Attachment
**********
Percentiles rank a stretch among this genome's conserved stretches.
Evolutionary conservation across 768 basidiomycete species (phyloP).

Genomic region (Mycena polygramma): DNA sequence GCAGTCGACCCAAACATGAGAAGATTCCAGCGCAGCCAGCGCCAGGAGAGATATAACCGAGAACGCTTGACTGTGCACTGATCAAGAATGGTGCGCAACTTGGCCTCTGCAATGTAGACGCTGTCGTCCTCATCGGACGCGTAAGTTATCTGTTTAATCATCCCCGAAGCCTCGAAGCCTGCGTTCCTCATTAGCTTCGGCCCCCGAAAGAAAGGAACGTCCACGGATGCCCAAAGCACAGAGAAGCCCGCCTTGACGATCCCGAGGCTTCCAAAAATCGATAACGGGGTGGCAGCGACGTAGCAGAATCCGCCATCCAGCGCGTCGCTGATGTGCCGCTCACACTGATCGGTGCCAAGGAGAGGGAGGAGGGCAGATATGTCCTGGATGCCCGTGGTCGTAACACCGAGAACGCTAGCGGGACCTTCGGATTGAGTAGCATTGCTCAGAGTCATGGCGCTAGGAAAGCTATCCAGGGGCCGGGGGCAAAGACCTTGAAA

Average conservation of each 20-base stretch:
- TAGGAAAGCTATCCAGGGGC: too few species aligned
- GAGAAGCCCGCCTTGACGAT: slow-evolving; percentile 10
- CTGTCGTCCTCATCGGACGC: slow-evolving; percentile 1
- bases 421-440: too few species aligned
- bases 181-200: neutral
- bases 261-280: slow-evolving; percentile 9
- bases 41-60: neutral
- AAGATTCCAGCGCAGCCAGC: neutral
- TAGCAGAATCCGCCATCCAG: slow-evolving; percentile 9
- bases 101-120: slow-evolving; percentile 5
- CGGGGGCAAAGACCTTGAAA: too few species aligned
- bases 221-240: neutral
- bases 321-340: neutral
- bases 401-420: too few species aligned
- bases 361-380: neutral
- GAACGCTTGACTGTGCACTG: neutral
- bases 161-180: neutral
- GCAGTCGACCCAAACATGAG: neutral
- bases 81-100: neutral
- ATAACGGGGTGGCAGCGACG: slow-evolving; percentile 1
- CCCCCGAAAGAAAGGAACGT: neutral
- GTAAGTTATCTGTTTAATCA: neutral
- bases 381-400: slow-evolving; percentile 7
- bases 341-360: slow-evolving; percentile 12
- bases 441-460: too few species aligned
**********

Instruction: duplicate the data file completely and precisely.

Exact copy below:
Percentiles rank a stretch among this genome's conserved stretches.
Evolutionary conservation across 768 basidiomycete species (phyloP).

Genomic region (Mycena polygramma): DNA sequence GCAGTCGACCCAAACATGAGAAGATTCCAGCGCAGCCAGCGCCAGGAGAGATATAACCGAGAACGCTTGACTGTGCACTGATCAAGAATGGTGCGCAACTTGGCCTCTGCAATGTAGACGCTGTCGTCCTCATCGGACGCGTAAGTTATCTGTTTAATCATCCCCGAAGCCTCGAAGCCTGCGTTCCTCATTAGCTTCGGCCCCCGAAAGAAAGGAACGTCCACGGATGCCCAAAGCACAGAGAAGCCCGCCTTGACGATCCCGAGGCTTCCAAAAATCGATAACGGGGTGGCAGCGACGTAGCAGAATCCGCCATCCAGCGCGTCGCTGATGTGCCGCTCACACTGATCGGTGCCAAGGAGAGGGAGGAGGGCAGATATGTCCTGGATGCCCGTGGTCGTAACACCGAGAACGCTAGCGGGACCTTCGGATTGAGTAGCATTGCTCAGAGTCATGGCGCTAGGAAAGCTATCCAGGGGCCGGGGGCAAAGACCTTGAAA

Average conservation of each 20-base stretch:
- TAGGAAAGCTATCCAGGGGC: too few species aligned
- GAGAAGCCCGCCTTGACGAT: slow-evolving; percentile 10
- CTGTCGTCCTCATCGGACGC: slow-evolving; percentile 1
- bases 421-440: too few species aligned
- bases 181-200: neutral
- bases 261-280: slow-evolving; percentile 9
- bases 41-60: neutral
- AAGATTCCAGCGCAGCCAGC: neutral
- TAGCAGAATCCGCCATCCAG: slow-evolving; percentile 9
- bases 101-120: slow-evolving; percentile 5
- CGGGGGCAAAGACCTTGAAA: too few species aligned
- bases 221-240: neutral
- bases 321-340: neutral
- bases 401-420: too few species aligned
- bases 361-380: neutral
- GAACGCTTGACTGTGCACTG: neutral
- bases 161-180: neutral
- GCAGTCGACCCAAACATGAG: neutral
- bases 81-100: neutral
- ATAACGGGGTGGCAGCGACG: slow-evolving; percentile 1
- CCCCCGAAAGAAAGGAACGT: neutral
- GTAAGTTATCTGTTTAATCA: neutral
- bases 381-400: slow-evolving; percentile 7
- bases 341-360: slow-evolving; percentile 12
- bases 441-460: too few species aligned